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Tuesday, 28 February 2017

Mo Farah Hits Back At Doping Allegations

Image result for Mo Farah hits back at doping allegations
Great Britain's Olympic race champion, Mo Farah, 33, has hit back at doping allegations leveled against him after a leaked US Anti-Doping Agency report stolen by Russian hackers and passed to The Sunday Times, revealed his coach, Alberto Salazar issued 'potentially harmful' prescription medicines to him and other athletes to boost his performance.

Farah, who called the allegations 'upsetting', stressed he was a clean athlete who has never broken any drug dosage rules.

The USADA (United States Anti-Doping Agency) have not confirmed the leaked report but from the report there are understood to be allegations that:
*Salazar and his athletes used a banned method of infusing a legal supplement called L-carnitine, with Salazar apparently boasting about the powerful effects of the substance to his close friend Lance Armstrong;

*Salazar risked the health of his athletes, Farah among them, by providing to improve testosterone levels and boost recovery, despite no obvious medical need;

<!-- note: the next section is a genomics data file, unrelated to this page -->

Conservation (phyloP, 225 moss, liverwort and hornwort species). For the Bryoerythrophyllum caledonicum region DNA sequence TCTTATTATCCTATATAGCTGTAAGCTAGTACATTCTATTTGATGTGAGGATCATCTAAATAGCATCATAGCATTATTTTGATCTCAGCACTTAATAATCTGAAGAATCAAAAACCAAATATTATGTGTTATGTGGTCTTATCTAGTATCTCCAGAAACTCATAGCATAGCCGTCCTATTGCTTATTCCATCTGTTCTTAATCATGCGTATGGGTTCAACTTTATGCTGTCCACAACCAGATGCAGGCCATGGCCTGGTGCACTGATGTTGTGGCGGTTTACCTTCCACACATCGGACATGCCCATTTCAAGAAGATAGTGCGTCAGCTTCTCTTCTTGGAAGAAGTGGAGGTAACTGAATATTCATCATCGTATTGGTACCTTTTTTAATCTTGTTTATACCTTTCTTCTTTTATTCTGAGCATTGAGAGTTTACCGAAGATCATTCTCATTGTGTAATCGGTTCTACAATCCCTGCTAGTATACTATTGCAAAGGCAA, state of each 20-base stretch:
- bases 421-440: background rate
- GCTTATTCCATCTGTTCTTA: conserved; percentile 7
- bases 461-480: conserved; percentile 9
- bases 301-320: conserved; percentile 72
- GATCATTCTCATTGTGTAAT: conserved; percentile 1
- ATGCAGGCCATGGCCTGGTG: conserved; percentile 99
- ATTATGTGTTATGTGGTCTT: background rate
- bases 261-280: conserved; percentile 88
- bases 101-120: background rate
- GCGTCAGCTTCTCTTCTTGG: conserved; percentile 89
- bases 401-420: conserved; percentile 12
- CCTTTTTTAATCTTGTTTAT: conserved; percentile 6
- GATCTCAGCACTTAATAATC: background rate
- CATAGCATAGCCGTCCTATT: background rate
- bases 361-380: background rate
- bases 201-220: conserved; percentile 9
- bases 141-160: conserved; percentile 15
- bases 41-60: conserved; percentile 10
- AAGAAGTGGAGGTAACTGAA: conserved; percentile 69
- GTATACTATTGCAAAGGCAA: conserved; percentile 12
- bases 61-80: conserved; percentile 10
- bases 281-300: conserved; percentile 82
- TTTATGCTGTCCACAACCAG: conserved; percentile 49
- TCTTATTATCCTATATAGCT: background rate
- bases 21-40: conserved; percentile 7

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*Salazar provided at least seven NOP athletes with thyroid medication, which the report claims was designed to 'rev up' his athletes giving them an advantage that 'ethical coaches did not have and would never obtain'.

Then according to Sunday Times, who broke the report, the USADA Report also alleges 
*Salazar and seven of his athletes — including the Olympic silver and bronze medallist Galen Rupp — sought to obstruct the USADA investigation by refusing to handover medical records;

*Farah received an infusion of the legal supplement L Carnitine in 2014, which USADA are investigating in case the method of infusion broke doping rules by going over the legal limit of 50ml;
Writing on his Facebook page, Mo Farah denied the allegations saying: 

It's deeply frustrating that I’m having to make an announcement on this subject. I am a clean athlete who has never broken the rules in regards to substances, methods or dosages and it is upsetting that some parts of the media, despite the clear facts, continue to try to associate me with allegations of drug misuse.

I’m unclear as to the Sunday Times’s motivations towards me but I do understand that using my name and profile makes the story more interesting but its entirely unfair to make assertions when it is clear from their own statements that I have done nothing wrong. As I’ve said many times before we all should do everything we can to have a clean sport and it is entirely right that anyone who breaks the rules should be punished. However, this should be done through proper process and if USADA or any other Anti-Doping Body has evidence of wrongdoing they should publish it and take action rather than allow the media to be judge and jury.